Deliberately Building a Culture

Chris & Sean Agile
Oct 4, 2016 · 3 min read

In September we were fortunate enough to attend the Spotify Culture & Methods Conference in NYC. This event brought together minds from some of the most reputable corporate cultures such as Zappos, Pivotal Labs, Soylent, and of course the hosts, Spotify.

We attended hoping to get a glimpse into these companies and see what it is that differentiates them from most. Is there something special about the people they hire or is it a particular way they structure the company?

A different kind of language

Something that struck us whenever we’ve met folks from Pivotal Labs (who affectionately refer to themselves as Pivots) is how they consistently describe their decisions and behaviours in the context of the values of the organization — for example, “we value exploration” is a phrase we heard frequently from them. They do this with such remarkable consistently and ease. When we had a chance to ask Paul Sullivan on this, he explained Pivots like to “go meta” about their own culture.

By vocalizing their values, they become intentional and transparent about how they make decisions. This reinforces and ingrains these decisions at every level of the organization. But who initiated this and how did these values become embedded in the first place? We suspect this was no chance, but the deliberate actions of leaders.

In the words of Netflix: “values are what we value”. How do we mindfully craft organizations whose values are more than trite words on the wall?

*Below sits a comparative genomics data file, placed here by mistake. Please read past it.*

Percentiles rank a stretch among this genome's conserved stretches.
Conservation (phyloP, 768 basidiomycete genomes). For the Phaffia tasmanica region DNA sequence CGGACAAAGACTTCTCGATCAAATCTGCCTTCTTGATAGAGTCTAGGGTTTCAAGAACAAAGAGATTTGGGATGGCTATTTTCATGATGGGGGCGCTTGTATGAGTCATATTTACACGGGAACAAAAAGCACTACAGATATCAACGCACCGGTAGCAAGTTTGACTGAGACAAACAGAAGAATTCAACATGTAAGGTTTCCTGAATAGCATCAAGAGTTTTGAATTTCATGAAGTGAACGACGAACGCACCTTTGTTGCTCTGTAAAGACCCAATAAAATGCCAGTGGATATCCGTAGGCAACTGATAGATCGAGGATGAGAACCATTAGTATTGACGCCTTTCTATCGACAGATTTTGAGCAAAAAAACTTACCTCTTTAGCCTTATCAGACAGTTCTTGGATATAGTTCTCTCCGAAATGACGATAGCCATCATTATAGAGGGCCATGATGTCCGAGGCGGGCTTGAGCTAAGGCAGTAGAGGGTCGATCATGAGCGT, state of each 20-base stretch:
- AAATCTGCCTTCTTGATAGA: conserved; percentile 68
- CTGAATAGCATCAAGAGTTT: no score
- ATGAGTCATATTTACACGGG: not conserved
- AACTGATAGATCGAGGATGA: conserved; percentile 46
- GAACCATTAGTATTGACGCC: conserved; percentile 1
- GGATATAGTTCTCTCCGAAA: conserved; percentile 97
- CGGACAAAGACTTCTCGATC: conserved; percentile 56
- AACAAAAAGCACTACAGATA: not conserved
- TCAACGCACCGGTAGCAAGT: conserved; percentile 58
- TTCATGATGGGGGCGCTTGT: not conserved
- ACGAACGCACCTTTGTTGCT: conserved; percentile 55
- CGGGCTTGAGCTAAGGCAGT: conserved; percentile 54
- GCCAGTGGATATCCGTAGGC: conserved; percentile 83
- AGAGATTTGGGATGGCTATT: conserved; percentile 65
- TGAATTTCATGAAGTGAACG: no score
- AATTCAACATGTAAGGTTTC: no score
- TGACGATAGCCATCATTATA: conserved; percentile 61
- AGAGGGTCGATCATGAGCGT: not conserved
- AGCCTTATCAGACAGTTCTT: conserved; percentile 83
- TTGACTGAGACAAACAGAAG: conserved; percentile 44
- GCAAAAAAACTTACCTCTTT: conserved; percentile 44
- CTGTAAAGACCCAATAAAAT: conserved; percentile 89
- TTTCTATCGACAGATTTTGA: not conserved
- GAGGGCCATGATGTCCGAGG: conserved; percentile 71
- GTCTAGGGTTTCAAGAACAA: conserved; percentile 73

A different kind of organization

In 2004, the Department of Sociological at Eastern Michigan University performed a study of healthcare organizations to investigate how organizational culture impacts quality of care. The results of this study identified three distinct organizational cultures, known as Westrum’s Typology of Organizational Cultures:

Westrum’s Typology of Organizational Cultures (https://www.ncbi.nlm.nih.gov/pmc/articles/PMC1765804/)

What these three types of organizations have in common is they are filled with well meaning and intelligent people. Nobody sets out to create a Pathological or Bureaucratic organization.

What is it that smart, well-meaning people DO to end up creating for themselves of Bureaucracy, or worse? And what would they do differently to produce a Generative organization?

A different kind of leader

We believe this is possible, and we believe it is the domain of leaders. We believe it is in the actions of leaders at all levels that shape the values of an organization. We believe that one of the first steps in building a deliberate culture is being mindful and aware of the many micro-decisions people make every day and how they’re influenced by their environment.

Something we go back to frequently is this article by Lt. Gen Robert B. Brown and Col. Robert M. Taradash: Humility: A Mission Command Essential.

A humble leader creates a culture of disciplined initiative by underwriting risk and supporting bold action

How does a leader underwrite risk? By supporting the actions of those they lead and taking responsibility for mistakes and failures.

To go beyond a culture of personal accountability and local optimization and to arrive at a place where decisions are value driven, it must start with the leaders.

What are the first steps you can take to create this culture?

If you want value driven decisions, what are you willing to give up?

These are the types of questions that drive us, and one’s we plan to continue exploring.

Chris & Sean Agile

Written by

Agile philosophers, programmers, and fathers. Musings on leadership, lean product management and technology. http://www.chrisandseanagile.com

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